8

I need to create a while loop that if dmesg returns some/any value, then it should kill a determined process.

Here is what I have.

#!/bin/bash
while [ 1 ];
do

BUG=$(dmesg | grep "BUG: workqueue lockup" &> /dev/null)

    if [ ! -z "$BUG" ]; then
   killall someprocessname

else
    break
    fi
    done

I don't know if instead of ! -z I should do [ test -n "$BUG" ]

I think with -n it says something about expecting a binary.

I don't know if the script will even work because the BUG lockup halts every process, but still there are few more lines in dmesg until the computer gets completely borked - maybe I can catch-up and kill the process.

  • 2
    You take the whole dmesg, so once one occurrence of the searched string occurs, you willn seee it each time, and thus killall at each loop! (In addition to the other things @l0b0's mentionned such as the lack of sleeping/pacing, etc) – Olivier Dulac Apr 24 '18 at 6:20
12

Some issues:

  • You are running this in a busy loop, which will consume as much resources as it can. This is one instance where sleeping could conceivably be justified.
  • However, recent versions of dmesg have a flag to follow the output, so you could rewrite the whole thing as (untested)

    while true
    do
        dmesg --follow | tail --follow --lines=0 | grep --quiet 'BUG: workqueue lockup'
        killall someprocessname
    done
    
  • The code should be indented to be readable.
  • It is really strange, but [ is the same as test - see help [.
  • 1
    Did you mean to add -q so that grep -q 'searchstring exits from the dmesg --follow and thus let the next line be reached as soon as it sees one occurence of the search string? Without it your loop will not reach the killall nor loop? – Olivier Dulac Apr 24 '18 at 6:24
  • 1
    And even with -q, I fear you'll killall a lot, if dmesg --follow shows a few lines of dmesg context (and thus shows the previous occurence(s)), hence my proposed aanswer as a variant. – Olivier Dulac Apr 24 '18 at 6:29
  • @OlivierDulac The latter issue should be taken care of with the tail. – l0b0 Apr 24 '18 at 20:53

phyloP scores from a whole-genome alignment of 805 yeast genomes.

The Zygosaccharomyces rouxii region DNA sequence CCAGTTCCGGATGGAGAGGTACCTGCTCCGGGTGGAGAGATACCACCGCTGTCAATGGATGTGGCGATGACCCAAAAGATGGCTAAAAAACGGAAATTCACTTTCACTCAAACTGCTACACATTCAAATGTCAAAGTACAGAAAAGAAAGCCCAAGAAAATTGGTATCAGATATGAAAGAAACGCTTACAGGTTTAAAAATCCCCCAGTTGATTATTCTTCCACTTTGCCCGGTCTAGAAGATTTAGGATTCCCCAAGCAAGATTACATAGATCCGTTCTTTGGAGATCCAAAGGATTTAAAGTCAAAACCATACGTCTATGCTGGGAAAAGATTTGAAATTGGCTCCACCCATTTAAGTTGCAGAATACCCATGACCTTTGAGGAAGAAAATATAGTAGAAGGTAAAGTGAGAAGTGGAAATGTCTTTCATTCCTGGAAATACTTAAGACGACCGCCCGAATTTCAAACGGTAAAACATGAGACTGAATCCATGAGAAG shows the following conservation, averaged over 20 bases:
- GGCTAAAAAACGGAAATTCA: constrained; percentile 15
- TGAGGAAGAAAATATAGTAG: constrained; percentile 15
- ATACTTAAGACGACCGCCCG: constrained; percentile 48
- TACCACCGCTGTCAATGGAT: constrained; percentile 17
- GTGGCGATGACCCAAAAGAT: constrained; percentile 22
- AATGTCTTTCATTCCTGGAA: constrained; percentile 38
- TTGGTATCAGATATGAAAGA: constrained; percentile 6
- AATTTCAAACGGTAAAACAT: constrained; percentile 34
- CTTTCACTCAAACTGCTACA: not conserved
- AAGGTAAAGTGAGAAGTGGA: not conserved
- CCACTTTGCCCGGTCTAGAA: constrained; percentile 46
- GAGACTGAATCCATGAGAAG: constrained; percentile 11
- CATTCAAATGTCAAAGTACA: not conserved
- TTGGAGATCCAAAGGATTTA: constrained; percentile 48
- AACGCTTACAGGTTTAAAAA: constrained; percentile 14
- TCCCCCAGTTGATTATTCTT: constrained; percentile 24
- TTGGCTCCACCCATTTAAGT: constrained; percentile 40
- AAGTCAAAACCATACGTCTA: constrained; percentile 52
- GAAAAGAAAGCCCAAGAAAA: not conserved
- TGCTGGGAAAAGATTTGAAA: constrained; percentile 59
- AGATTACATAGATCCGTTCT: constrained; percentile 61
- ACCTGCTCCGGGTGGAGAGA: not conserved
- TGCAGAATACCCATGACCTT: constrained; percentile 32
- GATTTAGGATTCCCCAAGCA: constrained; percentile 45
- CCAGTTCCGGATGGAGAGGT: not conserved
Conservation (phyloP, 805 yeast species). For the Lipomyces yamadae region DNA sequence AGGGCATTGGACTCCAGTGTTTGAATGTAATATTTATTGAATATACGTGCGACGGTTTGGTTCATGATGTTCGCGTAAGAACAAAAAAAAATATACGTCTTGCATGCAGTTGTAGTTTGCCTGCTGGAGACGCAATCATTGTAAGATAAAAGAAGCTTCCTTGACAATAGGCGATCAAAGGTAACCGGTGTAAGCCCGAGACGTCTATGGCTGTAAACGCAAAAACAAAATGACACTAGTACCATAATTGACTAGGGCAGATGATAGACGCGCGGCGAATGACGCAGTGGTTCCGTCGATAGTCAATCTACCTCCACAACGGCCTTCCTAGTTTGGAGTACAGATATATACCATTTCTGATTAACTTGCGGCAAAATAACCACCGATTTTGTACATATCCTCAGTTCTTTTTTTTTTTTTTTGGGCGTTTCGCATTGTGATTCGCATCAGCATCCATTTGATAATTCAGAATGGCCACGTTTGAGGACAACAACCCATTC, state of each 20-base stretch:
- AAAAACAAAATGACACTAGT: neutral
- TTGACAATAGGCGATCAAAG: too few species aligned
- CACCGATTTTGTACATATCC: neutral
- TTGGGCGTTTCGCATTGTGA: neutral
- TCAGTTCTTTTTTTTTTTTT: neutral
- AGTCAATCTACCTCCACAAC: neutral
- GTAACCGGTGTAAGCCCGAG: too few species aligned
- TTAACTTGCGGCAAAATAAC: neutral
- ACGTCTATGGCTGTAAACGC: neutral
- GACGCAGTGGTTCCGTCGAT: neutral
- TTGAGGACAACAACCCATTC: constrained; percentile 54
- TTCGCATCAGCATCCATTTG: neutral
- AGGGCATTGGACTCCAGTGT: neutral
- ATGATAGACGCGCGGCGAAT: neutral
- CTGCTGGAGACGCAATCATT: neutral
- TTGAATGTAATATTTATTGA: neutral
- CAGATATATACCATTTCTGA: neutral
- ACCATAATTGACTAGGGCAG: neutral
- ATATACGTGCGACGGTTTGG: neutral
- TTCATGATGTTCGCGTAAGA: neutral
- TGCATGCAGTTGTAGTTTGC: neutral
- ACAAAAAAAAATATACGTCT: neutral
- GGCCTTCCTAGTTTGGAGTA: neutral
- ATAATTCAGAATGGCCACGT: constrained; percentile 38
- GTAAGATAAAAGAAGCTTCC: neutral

• What does tail --lines=0 do? I know what it means for any other value. – Joe Apr 28 '18 at 0:53
  • 1
    @Joe It's in the man page - with --follow it follows (that is, prints) only lines arriving after the command starts. – l0b0 Apr 29 '18 at 5:32
9

A variant of @l0b0's answer:

dmesg --follow | awk '
   /BUG: workqueue lockup/  { system ("killall someprocessname") ; rem="done at each occurrence. You could add further things, like print to a logfile, etc.,"
        }'

This let's awk do the looping, which has some advantages:

  • it will work until that process dies.
  • It also do not call more than 1 killall per occurence of the searchstring "BUG: workqueue lockup", which improves upon the other answer.

To test: You can put this into a script named thescript, and do nohup thescript &, so that thescript will keep running even after you quit your session.

Once you are satisfied it works, kill it, and then you can (instead of running it each time in a shell with nohup) transform it into a daemon script that you can then have started in your current runlevel.

ie: using another script as a model (you need to have at least the start, stop and status sections), you can modify thescript appropriately and then place it within /etc/rc.d/init.d, and have a symlink to it named Sxxthescript under the appropriate(s) /etc/rc.d/rcN, N being a number for your normal runlevel (see the top lines of who -a to know the current run-level). And have the appropriate Kxxthescript symlinks too, in every (or almost every) runlevels, so that the script is appropriately killed when switching runlevels.

Or do "the appropriate things" to have it run/stopped via systemd or any equivalent system your distribution uses.

  • @Nobody: I am glad. Don't forget to "accept" (green checkmark) whichever answers seems the best in your opinion, unless you feel it needs to stay open to allow further answers (or modifications of the current answers). – Olivier Dulac Apr 26 '18 at 14:46
  • both answers are correct wish I could select both. – Nobody Apr 27 '18 at 22:06

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